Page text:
Both ircular 60/10 and 59/14 state that “A teacher deemed medically unfit to continue teaching in the longer term may be entitled, to certain pension benefits under the Pension scheme for teachers”. An application to DES for Ill-Health retirement can be made by the teacher, where a medical case in support of their retirement is supplied separately to the OHS (Medmark), by their treating Consultant. They must be deemed to be permanently incapacitated and that the medical infirmity is likely to be permanent. Any period during which temporary Rehabilitation pay is paid is not regarded as pensionable service.
OHS (Medmark) are required, in all cases, by the DES to sanction such an application. Full details of the procedure are available from the Pensions section of the INTO website.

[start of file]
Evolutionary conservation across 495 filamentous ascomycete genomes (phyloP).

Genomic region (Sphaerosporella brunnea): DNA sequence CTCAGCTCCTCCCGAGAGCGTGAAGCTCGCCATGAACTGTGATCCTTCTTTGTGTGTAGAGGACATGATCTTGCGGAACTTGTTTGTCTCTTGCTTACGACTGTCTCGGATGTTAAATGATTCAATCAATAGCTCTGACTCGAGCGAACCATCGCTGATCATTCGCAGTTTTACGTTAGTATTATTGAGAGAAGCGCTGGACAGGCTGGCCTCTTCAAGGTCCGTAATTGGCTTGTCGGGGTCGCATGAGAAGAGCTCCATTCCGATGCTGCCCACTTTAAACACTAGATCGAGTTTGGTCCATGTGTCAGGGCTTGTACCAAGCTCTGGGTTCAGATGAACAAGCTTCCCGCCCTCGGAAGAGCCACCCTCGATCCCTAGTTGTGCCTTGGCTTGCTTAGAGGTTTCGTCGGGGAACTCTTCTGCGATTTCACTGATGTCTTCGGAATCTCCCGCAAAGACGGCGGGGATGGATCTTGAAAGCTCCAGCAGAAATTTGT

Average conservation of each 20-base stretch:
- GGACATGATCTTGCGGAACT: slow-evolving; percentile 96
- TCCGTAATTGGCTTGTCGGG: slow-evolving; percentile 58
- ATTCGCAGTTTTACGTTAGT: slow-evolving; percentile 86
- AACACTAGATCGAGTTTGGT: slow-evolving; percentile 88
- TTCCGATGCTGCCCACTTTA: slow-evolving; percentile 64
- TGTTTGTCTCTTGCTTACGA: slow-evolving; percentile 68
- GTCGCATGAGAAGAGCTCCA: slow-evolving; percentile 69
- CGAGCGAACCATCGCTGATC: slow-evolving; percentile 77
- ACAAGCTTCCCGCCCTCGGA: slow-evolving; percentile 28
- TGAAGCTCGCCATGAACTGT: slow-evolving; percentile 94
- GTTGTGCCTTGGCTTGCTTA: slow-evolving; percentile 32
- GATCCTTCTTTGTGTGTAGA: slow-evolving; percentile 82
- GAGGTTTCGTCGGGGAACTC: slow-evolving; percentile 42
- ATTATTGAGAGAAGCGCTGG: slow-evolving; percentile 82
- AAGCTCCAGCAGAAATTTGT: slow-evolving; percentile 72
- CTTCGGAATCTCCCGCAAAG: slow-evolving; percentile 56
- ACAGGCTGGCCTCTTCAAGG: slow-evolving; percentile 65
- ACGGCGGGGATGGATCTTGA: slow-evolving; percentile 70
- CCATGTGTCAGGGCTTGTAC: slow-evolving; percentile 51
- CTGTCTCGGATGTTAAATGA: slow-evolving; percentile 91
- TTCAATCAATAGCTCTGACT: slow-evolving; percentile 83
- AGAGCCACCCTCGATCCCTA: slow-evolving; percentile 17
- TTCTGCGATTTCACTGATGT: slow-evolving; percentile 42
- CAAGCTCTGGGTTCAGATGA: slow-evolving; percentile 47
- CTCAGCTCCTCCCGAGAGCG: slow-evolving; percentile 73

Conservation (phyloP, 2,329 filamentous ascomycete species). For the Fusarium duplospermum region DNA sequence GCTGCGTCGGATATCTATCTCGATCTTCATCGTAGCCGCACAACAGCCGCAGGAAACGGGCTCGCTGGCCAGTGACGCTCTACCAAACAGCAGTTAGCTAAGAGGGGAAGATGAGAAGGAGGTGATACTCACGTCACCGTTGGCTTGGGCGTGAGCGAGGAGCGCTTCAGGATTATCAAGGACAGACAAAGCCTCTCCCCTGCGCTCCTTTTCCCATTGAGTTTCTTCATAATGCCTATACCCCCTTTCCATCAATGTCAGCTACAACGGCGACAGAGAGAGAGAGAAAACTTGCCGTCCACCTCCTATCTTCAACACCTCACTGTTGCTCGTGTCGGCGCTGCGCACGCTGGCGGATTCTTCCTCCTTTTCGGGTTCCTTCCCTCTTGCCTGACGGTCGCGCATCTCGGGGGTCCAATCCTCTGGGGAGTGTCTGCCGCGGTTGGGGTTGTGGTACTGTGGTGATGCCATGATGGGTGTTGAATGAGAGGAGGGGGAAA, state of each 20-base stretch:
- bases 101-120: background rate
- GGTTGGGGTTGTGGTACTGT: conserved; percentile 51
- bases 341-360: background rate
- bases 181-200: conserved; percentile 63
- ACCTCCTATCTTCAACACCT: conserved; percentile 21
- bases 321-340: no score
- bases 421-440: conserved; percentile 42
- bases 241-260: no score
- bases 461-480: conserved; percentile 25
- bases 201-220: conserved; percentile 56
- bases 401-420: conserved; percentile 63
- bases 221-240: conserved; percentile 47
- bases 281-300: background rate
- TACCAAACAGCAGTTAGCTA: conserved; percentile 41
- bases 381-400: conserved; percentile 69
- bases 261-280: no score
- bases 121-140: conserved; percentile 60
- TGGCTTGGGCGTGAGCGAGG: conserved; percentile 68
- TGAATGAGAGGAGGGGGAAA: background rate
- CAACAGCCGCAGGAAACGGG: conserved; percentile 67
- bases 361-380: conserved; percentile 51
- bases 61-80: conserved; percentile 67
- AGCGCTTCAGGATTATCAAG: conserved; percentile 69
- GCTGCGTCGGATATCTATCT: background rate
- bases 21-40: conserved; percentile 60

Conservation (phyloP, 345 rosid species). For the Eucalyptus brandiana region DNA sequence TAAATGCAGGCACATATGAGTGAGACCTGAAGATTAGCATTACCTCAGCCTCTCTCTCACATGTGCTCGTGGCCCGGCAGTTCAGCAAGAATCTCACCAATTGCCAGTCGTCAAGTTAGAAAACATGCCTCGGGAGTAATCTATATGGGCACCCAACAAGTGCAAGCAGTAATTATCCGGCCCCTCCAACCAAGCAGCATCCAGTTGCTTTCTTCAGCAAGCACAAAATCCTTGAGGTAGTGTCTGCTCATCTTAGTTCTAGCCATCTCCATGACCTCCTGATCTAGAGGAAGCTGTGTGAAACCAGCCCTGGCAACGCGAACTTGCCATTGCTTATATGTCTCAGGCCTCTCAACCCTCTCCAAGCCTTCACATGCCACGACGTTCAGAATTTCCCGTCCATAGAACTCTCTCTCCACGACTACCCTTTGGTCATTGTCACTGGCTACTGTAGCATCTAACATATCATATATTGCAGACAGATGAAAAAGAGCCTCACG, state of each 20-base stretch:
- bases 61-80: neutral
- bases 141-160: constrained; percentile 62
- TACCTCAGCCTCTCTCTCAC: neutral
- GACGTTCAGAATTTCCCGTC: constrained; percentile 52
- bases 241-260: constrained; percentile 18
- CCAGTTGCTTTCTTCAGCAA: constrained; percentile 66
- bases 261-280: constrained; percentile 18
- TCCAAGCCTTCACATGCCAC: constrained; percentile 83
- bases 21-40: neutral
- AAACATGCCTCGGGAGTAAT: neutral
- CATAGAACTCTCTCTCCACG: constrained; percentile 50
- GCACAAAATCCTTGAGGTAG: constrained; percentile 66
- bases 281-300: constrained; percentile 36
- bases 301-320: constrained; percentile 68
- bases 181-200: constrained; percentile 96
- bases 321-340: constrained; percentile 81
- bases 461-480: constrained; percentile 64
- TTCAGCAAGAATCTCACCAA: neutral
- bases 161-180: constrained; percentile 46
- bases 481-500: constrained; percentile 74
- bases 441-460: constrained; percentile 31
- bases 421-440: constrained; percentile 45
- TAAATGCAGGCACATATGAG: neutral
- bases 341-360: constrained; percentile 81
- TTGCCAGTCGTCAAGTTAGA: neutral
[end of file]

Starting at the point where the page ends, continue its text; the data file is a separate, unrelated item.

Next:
Job Sharers and Sick Leave
Teachers who are Job Sharing are entitled to an equivalent amount of sick leave as full time teachers. In order to ensure clarity in this respect, the following should be noted:
- Where sick leave absences span weekends, each intervening weekend will count as 2 days sick leave, as is the case for full time teachers.
- In reckoning the aggregate sick leave, uncertified sick leave will be taken into account, as will periods of school closure occurring during a teacher's certified absence, as is the case for full time teachers. Additionally, for job sharers, days that the teacher is not rostered for duty, occurring during a teacher's certified absence, will also be counted.